Candid is a new app that launched recently, applying AI to solve the challenges previous anonymous social platforms could not overcome. CEO Bindu Reddy explained how machine learning helps identify and remove “bad apples”—both inappropriate content and abusers—and recommend relevant groups to Candid users.
Clear Labs differentiate itself by conducting DNA tests that are untargeted and unbiased, aiming to index the world’s food supply and set worldwide standards for “food integrity.” Maria Fernandez Guajardo, vice president of product, described how their molecular analysis of 345 hot dog samples from 75 brands and 10 retailers, discovered that 14.4% of the products tested were “problematic in some way,” mostly because of added ingredients that did not show up on the label. Some consumers, she reported, were especially concerned about hot dogs that claimed to be vegetarians but actually contained meat.
In answer to a question on the future of machine learning from O’Reilly Media’s Ben Lorica, moderator of a panel on distributed analytics, Intel fellow Pradeep Dubey suggested focusing on deep learning as it has been demonstrably successful recently. Michael Franklin of UC Berkeley recommended focusing on machine learning approaches that are usable, understandable and robust, whether of the deep or shallow kind. If an automated system is going to make a decision, he said, “You’d better understand what are the assumptions that went into the data and the algorithms, where does the data you collected differ from those assumptions and how robust is the answer that popped out of the system.”
This was, I believe, a swipe at some of the deep learning practitioners who have admitted publicly that they don’t really understand how their system comes up with its successful results (e.g., Yoshua Bengio: “very often we are in a situation where we do not understand the results of an experiment”). But nothing succeeds like success, whether it is understood or not, and for the last few years deep leaning has become a force of climate change, transforming the AI Winter into the AI Spring.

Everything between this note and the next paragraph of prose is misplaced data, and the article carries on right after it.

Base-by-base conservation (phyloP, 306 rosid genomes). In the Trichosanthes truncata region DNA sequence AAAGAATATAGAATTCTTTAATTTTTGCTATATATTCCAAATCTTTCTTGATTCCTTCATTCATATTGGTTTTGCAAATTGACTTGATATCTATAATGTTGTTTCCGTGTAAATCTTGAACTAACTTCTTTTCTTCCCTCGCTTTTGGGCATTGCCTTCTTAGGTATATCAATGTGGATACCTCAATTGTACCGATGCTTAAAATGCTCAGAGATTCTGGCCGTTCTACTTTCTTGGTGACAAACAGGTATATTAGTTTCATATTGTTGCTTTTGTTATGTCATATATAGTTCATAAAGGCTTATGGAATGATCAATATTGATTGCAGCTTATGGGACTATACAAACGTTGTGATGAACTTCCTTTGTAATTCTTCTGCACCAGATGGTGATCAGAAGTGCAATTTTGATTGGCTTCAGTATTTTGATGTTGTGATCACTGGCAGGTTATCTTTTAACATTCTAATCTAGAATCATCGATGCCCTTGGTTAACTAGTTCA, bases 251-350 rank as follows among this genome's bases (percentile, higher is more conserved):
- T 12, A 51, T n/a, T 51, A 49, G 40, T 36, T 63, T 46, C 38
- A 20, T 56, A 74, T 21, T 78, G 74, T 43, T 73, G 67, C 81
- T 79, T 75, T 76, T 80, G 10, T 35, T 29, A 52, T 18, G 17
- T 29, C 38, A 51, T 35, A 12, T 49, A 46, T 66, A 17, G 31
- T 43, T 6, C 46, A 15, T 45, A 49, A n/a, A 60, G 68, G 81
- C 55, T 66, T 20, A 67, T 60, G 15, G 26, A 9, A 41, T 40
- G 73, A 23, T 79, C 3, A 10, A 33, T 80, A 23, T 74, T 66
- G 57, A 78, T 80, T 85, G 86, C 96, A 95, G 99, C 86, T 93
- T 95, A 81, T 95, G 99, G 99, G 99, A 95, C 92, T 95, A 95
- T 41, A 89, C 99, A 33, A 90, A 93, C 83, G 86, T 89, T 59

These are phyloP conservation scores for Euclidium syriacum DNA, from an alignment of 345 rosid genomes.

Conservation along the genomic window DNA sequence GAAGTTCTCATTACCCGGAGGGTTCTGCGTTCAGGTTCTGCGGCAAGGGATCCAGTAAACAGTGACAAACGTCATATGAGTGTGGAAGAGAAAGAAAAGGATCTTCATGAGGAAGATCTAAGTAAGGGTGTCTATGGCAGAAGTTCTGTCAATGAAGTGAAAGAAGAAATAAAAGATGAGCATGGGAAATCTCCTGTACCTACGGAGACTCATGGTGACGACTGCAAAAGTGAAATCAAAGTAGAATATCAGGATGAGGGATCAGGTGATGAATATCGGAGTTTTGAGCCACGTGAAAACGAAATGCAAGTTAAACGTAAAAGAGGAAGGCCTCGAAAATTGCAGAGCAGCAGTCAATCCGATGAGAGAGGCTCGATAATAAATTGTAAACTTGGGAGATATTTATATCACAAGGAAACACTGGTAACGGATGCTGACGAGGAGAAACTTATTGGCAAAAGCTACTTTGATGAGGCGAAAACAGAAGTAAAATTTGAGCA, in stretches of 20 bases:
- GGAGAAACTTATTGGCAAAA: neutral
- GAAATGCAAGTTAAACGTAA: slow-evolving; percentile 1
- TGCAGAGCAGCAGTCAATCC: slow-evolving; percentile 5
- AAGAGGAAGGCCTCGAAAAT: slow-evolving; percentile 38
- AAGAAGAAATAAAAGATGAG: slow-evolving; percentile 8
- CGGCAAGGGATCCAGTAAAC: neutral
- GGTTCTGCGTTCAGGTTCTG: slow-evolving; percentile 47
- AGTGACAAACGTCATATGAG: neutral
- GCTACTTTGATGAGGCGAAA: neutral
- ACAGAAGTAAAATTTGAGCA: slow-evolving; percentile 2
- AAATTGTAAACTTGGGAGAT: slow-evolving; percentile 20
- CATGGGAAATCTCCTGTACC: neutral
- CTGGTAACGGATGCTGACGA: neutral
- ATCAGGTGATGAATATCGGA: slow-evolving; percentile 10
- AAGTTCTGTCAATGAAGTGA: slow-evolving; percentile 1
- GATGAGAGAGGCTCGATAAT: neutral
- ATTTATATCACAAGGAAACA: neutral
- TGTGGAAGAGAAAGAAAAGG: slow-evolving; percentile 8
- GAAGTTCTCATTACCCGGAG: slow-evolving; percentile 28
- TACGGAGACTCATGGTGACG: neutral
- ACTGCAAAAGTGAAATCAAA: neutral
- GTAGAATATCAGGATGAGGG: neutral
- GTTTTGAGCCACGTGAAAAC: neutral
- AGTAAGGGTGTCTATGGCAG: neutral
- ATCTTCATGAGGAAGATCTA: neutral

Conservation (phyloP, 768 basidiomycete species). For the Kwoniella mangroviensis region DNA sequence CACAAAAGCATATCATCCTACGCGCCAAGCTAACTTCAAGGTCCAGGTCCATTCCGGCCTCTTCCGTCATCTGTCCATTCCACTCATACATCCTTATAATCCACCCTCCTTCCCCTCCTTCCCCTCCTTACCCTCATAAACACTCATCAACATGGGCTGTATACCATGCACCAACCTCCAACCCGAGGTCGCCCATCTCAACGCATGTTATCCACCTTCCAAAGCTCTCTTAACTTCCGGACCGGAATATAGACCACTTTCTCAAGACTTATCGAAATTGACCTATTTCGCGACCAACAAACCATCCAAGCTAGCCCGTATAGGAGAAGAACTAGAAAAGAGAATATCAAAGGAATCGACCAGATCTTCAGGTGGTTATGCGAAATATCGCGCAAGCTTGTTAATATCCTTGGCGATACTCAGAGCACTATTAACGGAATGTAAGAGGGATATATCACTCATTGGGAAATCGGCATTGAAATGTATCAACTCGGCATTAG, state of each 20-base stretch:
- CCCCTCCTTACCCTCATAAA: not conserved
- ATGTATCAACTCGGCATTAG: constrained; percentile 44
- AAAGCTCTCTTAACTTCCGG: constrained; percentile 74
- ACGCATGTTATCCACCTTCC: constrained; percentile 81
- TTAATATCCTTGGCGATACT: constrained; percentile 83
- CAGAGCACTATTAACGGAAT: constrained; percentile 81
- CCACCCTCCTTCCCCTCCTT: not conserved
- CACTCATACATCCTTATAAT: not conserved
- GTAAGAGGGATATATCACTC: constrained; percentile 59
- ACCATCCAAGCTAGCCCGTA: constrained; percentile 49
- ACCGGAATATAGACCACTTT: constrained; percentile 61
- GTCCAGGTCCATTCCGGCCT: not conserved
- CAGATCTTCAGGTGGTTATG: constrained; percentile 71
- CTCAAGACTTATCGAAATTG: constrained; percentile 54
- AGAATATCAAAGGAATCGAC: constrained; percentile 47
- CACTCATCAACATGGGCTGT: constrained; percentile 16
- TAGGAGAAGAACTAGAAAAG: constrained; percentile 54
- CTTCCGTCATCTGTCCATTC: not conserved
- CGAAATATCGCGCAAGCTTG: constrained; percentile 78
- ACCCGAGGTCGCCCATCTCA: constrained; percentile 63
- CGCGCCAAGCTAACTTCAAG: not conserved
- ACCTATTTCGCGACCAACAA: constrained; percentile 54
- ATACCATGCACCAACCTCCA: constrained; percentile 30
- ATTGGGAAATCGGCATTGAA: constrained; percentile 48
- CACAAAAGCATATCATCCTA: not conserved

Pedro Domingos of the University of Washington, in his talk at the event, put the recent resurgence of deep learning in the historical perspective of five different approaches (and solutions) to artificial intelligence: Symbolists (inverse deduction), Connectionists (backpropagation—popular with the deep learning crowd), Evolutionaries (genetic programming), Bayesians (probabilistic inference) and Analogizers (kernel machines). Domingos’ book, The Master Algorithm, is a rallying cry for finding the best of all worlds, the one algorithm that will unite all approaches and provide the answer to life, the universe, and everything.
Before we get to the time when big algorithm will tell us what to do whether we understand it or not, humans are still needed to make sense of all the data they—and the machines—generate. The last panel of the Analytics Summit was, appropriately, a discussion of educating future data scientist. The panelists, executives with Coursera (Emily Glassberg Sands), Kaggle (Anthony Goldboom), Continuum Analytics (Travis Oliphant), Metis (Rumman Chowdhury), and Galvanize (Ryan Orban), moderated by Edd Wilder-James of Silicon Valley Data Science, represented the burgeoning world of data science education.
The good news is that one got the impression that they are now training a vastly expanded pool of people, with very diverse backgrounds and experiences, that either want to become proficient in data analysis or want to be able to speak, as general business managers, the data scientist’s language. The challenge today is not so much the widely-discussed shortage of data scientists but the failure by many companies to effectively integrate and support the work of data scientists. The right internal champion, the panelists agree, one who understands the potential of analytics and machine learning and knows how to get the required resources, is key to the success of the data science team.
Originally published on Forbes.com